HomePhysicians - Locating SpecialistsPhysiatrist-(doctor of physical medicine)What is a Physiatrist?

1.1. What is a Physiatrist?

What is a Physiatrist?

Many people are unaware that there is a special branch of medicine specifically dedicated to the diagnosis and treatment of physical disability. Physiatrists are doctors who are certified as specialists in rehabilitation medicine by the American Board of Physical Medicine and Rehabilitation.

Many people are unaware that there is a special branch of medicine specifically dedicated to the diagnosis and treatment of physical disability. Physiatrists are doctors who are certified as specialists in rehabilitation medicine by the American Board of Physical Medicine and Rehabilitation.

The area of medicine they practice is called "physiatry." Physical Medicine and Rehabilitation (PM&R) was born in 1946 in response to the challenge to help disabled citizens reach their maximum potential. What is so special about these specialists? After completing medical school and obtaining an MD or DO degree, they study four more years and take two extra examinations, one written and one oral.

The purpose of this extra training is to make sure that physiatrists are focused on the patient as a whole person. Most physicians deal with illness and possible threats to life. The physiatrist deals with functional loss and threats to living fully -- the physical and psychological disabilities remaining after initial medical or surgical treatment.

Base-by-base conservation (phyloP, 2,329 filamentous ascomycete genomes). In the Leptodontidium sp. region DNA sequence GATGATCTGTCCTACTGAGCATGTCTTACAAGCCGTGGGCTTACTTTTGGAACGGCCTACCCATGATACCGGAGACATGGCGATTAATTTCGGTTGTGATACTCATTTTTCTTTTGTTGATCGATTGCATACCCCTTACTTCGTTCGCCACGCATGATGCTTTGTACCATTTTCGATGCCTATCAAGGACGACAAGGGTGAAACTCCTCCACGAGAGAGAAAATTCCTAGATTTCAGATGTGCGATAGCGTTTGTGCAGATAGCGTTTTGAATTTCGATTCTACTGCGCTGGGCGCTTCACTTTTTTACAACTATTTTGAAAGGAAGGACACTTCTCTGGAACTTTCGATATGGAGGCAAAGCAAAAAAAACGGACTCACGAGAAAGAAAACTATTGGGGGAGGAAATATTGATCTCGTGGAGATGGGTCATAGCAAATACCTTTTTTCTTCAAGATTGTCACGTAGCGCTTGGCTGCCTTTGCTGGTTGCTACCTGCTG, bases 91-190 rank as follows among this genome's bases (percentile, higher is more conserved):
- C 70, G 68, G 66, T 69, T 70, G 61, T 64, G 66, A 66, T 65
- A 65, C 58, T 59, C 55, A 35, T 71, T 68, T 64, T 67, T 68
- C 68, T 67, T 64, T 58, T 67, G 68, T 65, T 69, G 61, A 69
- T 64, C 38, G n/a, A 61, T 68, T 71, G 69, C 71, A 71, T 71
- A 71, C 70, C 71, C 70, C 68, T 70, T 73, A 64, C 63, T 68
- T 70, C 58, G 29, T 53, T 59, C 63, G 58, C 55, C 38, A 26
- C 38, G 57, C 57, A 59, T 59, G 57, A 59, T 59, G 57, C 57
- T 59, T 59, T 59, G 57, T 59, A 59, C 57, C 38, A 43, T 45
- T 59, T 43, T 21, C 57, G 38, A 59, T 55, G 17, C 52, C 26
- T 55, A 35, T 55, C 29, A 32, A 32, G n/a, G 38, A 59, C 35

The physiatrist often coordinates a team of other doctors and health professionals in developing and carrying out a comprehensive rehabilitation plan; s/he may specialize in the care of patients with spinal cord injuries (SCI). The coordinated treatment plan extends beyond hospital walls into the patient's family, community, occupation, friends, and ultimate life style.

This rehabilitation team may include physical, occupational, and/or speech therapies, nurses and doctors from various specialties, including neurology and orthopedics, psychologists, counselors or social workers, rehabilitation engineers and others.

The physiatrist's success comes through a team effort where the patient is an integral part of the team process. Each improvement in function, however subtle, can significantly improve the quality of life of a person living with SCI.

ED: Adapted with permission from the September, 1987 issue of New World for Persons with Disabilities a publication of California Association of the Physically Handicapped, Inc., "The Pair-A .-Docs of Health" by Julie Madorsky, M.D. & Art Madorsky at Casa Colina Hospital in Pomona, California.

All Physiatrists, along with their contact information can be located at: http://www.aapmr.org/patients/findphysician/Pages/default.aspx or listed by sub-specialty at https://www.abpmr.org/physician_search.html

To locate a Physiatrist by phone, contact Spinal Cord Central Information Specialists at (800) 962-9629 M-F, 8:30am to 5:pm, except Federal holidays. NSCIA revised 12/07/2010

 

 

 

 

 

 

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